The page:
He also said it's "shocking" to think that the Denisovans spread from Siberia to Southeast Asia. It's possible that their DNA was introduced to Southeast Asia by some other group with whom they'd previously interbred, Disotell said. But with the data so far, the idea that Denisovans themselves ranged that far is "an excellent hypothesis," he said.

___

Science: http://www.sciencemag.org

American Journal of Human Genetics: http://www.cell.com/AJHG/

  • Nissan tests self-cleaning paint that could make car washes obsolete 57 minutes ago
    Nissan tests self-cleaning paint that could make car washes obsolete

    During this vile, never-ending winter, motorists had three options to keep their cars clean: Shell out on regular car washes; slave away in the cold, wind and snow washing it yourself, or screw it and just drive a dirty car. I, like many, chose the last option. But if only I'd been able to test Nissan's self-cleaning car, all my troubles would have washed away.

  • Popular hot yoga myths debunked 7 hours ago
    Popular hot yoga myths debunked

    What’s the hottest new workout taking the world by storm? That would be hot yoga, also known as Bikram yoga. Conducted in a heated room with sweltering temperatures of about 40°C (or approximately 104° Fahrenheit) and 40 per cent humidity, … Continue reading →

  • Thursday #sgroundup: Body found of boy who made first call from Korea ferry: report 8 hours ago
    Thursday #sgroundup: Body found of boy who made first call from Korea ferry: report

    Here are today’s top trending stories in case you missed them.

  • Photo of a very thin Lee Kuan Yew sparks concern
    Photo of a very thin Lee Kuan Yew sparks concern

    A new picture of Singapore's first prime minister, Lee Kuan Yew, who is now 90 years old, has drawn concern from people on Singapore's internet space.

  • Waste oil collector struggles after STOMP posts, receives help from kind souls
    Waste oil collector struggles after STOMP posts, receives help from kind souls

    After being photographed at work in Jurong pooling used oil near coffee shops, 50-year-old Valerie Sim has been struggling to keep her family afloat. Web portals STOMP and The Real Singapore published pictures of her in February, triggering a witch hunt for others like her and comments from readers like “Who knows if they’ll use it as cooking oil?” Some readers also said they filed police reports against her and other people they believed were doing the same thing she was.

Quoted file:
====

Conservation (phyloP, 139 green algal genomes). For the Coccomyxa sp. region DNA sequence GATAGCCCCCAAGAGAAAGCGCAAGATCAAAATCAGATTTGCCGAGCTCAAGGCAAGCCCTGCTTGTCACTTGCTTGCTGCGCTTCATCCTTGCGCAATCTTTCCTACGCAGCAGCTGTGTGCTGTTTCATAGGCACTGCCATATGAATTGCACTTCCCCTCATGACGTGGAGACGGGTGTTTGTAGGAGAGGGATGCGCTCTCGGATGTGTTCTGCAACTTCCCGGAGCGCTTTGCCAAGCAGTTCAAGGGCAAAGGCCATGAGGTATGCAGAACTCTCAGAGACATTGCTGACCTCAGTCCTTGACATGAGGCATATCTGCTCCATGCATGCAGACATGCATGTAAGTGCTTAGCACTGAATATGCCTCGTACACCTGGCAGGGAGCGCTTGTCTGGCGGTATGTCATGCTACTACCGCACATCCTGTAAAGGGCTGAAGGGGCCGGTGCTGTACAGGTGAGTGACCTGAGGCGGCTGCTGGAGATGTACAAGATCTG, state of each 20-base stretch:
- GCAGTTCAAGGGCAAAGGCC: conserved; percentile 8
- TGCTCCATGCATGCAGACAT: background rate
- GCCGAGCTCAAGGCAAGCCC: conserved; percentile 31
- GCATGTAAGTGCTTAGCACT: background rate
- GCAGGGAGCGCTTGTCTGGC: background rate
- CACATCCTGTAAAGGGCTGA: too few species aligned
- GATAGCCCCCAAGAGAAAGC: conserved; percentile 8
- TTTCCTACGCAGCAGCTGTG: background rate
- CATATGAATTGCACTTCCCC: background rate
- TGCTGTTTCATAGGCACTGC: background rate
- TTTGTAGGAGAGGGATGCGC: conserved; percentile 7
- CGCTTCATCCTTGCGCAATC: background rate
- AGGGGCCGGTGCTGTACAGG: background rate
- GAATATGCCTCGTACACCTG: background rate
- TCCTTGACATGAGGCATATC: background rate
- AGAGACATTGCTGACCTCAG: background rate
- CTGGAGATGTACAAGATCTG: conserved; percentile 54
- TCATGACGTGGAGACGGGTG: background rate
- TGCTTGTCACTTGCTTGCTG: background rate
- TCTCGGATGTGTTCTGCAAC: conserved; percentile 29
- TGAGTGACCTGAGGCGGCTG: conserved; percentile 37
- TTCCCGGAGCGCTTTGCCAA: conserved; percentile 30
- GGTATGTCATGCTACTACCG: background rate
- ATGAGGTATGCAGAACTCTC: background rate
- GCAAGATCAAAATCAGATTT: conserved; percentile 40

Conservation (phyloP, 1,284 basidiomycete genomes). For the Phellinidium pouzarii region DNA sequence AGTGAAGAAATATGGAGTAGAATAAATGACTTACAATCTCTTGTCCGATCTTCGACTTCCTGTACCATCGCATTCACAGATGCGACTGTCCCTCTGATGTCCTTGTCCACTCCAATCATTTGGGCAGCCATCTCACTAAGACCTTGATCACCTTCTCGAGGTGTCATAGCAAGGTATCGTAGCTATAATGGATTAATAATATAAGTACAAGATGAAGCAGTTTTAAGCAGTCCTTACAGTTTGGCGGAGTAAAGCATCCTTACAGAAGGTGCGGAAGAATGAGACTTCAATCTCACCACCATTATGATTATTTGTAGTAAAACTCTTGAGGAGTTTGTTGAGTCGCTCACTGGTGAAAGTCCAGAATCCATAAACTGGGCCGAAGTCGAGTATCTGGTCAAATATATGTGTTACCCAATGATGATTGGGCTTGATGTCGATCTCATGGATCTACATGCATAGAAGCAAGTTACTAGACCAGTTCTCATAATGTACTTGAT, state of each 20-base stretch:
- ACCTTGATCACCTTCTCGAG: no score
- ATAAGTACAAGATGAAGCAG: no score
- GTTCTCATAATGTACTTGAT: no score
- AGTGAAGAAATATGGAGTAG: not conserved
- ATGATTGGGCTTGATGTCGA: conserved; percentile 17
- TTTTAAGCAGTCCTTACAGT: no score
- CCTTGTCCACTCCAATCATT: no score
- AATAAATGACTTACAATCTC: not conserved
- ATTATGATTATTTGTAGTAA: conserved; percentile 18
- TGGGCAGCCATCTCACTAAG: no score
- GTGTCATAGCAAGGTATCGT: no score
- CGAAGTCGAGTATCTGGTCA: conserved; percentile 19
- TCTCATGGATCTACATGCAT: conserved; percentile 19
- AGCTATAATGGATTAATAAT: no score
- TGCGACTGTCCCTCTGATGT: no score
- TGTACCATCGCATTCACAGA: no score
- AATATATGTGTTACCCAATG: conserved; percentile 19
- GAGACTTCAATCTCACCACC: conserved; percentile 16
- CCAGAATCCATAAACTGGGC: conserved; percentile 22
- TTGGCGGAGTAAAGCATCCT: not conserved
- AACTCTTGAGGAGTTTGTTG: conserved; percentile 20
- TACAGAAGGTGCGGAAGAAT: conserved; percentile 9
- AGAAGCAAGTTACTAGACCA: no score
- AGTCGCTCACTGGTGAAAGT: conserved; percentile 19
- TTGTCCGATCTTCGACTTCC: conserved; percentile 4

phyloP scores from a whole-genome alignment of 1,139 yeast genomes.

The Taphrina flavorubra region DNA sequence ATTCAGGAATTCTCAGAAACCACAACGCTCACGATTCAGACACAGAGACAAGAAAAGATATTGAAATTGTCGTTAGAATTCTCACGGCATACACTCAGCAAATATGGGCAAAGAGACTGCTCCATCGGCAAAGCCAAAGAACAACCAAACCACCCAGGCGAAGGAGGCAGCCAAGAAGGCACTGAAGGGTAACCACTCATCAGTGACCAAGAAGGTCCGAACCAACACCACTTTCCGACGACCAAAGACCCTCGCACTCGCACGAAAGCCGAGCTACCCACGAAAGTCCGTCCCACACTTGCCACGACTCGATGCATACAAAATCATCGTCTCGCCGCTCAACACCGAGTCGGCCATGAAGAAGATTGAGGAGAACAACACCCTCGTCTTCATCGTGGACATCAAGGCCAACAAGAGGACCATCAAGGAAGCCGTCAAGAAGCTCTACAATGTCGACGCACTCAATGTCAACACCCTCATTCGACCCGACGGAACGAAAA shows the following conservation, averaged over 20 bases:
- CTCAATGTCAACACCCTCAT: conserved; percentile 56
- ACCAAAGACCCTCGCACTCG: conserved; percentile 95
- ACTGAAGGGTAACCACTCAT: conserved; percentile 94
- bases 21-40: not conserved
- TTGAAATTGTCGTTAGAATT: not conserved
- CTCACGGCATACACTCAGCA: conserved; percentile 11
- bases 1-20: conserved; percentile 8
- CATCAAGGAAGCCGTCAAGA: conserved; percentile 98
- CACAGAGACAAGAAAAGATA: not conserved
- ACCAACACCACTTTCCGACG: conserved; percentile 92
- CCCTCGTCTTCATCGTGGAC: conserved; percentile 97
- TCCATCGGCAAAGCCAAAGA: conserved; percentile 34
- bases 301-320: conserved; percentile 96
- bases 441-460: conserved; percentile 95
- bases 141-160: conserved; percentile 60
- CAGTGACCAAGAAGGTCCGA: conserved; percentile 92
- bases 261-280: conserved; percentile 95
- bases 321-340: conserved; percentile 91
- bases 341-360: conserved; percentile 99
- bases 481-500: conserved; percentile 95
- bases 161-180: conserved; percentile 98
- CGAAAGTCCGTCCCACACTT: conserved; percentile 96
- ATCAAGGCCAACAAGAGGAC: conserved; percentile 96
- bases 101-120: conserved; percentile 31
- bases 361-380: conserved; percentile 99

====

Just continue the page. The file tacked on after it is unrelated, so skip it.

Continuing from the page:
• I tendered my resignation without securing the next job. Here’s why I don’t mind.
    I tendered my resignation without securing the next job. Here’s why I don’t mind.

    I have committed a taboo – I have tendered my resignation without securing the next job. The reactions to the announcement were varied but they all pretty much hint at a deep sense of disapproval. “Why did you do that?” It was as if I had renounced my faith. “What are you going to do from now on?” Almost as though a misfortune had incapacitated me. “What does your family have to say about it?” As if I had offered to cook for the next family dinner. I was, and still am, certain of my reasons and motivations for the resignation. However the response I received got me thinking about why people are so concerned about the gaps in their careers. The developed world evolved from an agricultural economy to an industrial economy to the service age, then to the knowledge economy in the late 1990s and 2000s marked by breakthroughs in technological innovations and competition for innovation with new products and processes that develop from the research community. According to The Work Foundation, the knowledge economy is driven by the demand for higher value added goods and services created by more sophisticated, more discerning, and better educated consumers and ... The post I tendered my resignation without securing the next job. Here’s why I don’t mind. appeared first on Vulcan Post.